The easy solution is developing an iPhone vibrator application for this chick. Maybe she’d learn to use her phone for something other than sexting. But since electronic devices are prone to water damage, we suggest we focus on two possible realities. First, maybe your girlfriend is a nymphomaniac on the loose which, to us, is sexist-speak for a woman who is honest about her sexual desires. These types of ladies have been popping up everywhere since Sex and the City went into syndication. And we hear they’re making a sequel to the movie,

- Full Inbox

so get used to it. The other possibility is that you’re just not pleasing her, and she’s using an expensive data plan with unlimited text messages to drop hints. Regardless, the messages will continue to fill your inbox until the two of you talk about it. Surely it doesn’t appear to be a difficult task for her to take on, but we have concerns about your ability to communicate with her. You say you don’t know how to ask your girl to tone down the erotic text messages. Why is that? Anyone who has seen Oprah or Dr. Phil knows that in order to have a healthy relationship, a couple must be able to tell each

other what’s on their minds. Man up and express yourself. On a different note, we’re curious as to why you want it to stop. Personally, we never mind an inappropriate text to break the monotony of the daily grind, or a hint at one in between classes. Moreover, so many straight men complain that their girls are too conservative when it comes to sex. From this perspective, ask yourself what’s so bad about getting teased in class. Sure, you might pop a boner while trying to take notes on that bio exam, but getting rid of it after class might release some much-needed endorphins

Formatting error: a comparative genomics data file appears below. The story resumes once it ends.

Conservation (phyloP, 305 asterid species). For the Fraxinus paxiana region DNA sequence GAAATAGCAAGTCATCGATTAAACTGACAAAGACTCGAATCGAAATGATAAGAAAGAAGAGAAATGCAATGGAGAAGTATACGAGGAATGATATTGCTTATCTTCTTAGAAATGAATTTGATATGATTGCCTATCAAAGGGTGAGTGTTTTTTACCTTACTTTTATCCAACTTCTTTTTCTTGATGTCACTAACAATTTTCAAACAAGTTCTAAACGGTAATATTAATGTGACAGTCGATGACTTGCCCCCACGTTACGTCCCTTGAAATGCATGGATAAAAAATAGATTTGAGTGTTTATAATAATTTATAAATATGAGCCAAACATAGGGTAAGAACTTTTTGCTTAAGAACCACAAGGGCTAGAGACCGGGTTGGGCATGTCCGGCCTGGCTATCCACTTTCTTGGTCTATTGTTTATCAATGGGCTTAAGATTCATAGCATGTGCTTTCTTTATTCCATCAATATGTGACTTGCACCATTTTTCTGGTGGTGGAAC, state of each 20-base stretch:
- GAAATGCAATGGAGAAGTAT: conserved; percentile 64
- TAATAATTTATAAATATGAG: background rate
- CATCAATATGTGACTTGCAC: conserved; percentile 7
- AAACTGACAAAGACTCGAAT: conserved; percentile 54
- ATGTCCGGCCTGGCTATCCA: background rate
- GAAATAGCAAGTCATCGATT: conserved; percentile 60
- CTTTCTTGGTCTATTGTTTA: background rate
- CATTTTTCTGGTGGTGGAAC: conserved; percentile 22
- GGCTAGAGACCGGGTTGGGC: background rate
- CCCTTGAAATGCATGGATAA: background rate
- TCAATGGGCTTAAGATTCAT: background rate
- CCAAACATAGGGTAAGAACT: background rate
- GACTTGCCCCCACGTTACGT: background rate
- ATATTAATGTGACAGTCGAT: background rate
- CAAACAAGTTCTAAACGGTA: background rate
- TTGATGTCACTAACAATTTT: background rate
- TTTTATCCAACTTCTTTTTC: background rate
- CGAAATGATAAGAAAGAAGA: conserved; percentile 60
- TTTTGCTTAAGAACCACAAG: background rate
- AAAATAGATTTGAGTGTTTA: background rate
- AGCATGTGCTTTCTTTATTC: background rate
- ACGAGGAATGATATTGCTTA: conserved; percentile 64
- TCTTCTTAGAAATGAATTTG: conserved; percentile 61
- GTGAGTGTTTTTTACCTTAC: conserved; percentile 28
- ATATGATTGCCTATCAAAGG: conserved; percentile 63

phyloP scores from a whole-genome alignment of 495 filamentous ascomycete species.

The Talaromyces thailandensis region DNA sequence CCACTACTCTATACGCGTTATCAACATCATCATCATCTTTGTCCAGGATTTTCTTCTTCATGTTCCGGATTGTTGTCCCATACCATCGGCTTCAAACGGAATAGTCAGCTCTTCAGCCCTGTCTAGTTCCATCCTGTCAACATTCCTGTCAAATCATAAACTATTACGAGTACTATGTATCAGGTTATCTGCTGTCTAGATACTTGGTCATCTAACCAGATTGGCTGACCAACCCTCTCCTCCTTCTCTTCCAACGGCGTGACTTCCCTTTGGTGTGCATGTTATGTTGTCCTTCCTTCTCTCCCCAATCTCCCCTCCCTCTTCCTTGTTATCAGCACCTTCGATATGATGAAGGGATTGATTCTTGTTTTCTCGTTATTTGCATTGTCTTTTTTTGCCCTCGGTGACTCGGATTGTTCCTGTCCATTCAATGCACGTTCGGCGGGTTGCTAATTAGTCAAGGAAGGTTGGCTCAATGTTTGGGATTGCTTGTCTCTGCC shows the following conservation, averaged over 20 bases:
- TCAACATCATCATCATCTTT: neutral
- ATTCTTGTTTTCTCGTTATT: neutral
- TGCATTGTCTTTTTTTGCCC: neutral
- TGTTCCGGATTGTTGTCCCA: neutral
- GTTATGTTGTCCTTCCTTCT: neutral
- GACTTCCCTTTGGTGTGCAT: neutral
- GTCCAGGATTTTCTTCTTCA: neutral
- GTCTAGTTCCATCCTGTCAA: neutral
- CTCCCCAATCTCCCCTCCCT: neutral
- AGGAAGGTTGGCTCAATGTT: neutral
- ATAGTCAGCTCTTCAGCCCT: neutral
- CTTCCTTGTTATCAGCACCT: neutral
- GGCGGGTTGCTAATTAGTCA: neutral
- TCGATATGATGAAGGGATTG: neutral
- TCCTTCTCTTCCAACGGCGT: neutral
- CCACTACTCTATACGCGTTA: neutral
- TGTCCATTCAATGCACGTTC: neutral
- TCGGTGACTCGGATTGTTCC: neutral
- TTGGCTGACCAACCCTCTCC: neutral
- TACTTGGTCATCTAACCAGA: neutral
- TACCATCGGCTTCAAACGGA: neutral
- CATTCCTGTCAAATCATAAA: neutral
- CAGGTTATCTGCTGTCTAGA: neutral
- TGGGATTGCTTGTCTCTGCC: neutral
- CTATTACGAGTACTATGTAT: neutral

for a guy who seems so – dare we say it? – tense. So move those lips or get a rub. Either way, we hope it works. XOXO, The Hurriqueen

WANTED Fun male mentor for 10 year old boy 3 days a week in Coral Gables (just blocks from UM) 4-6 p.m.

Additional money for gas to pick boy up from school (Sunset) $10/hour Call Estella at 786-546-5159

January 26 - 28, 2009

THE MIAMI HURRICANE

HURRIQUEEN

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THE MIAMI HURRICANE

January 26 - 28, 2009

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The Miami Hurricane - Jan. 26, 2009  

The Miami Hurricane - Jan. 26, 2009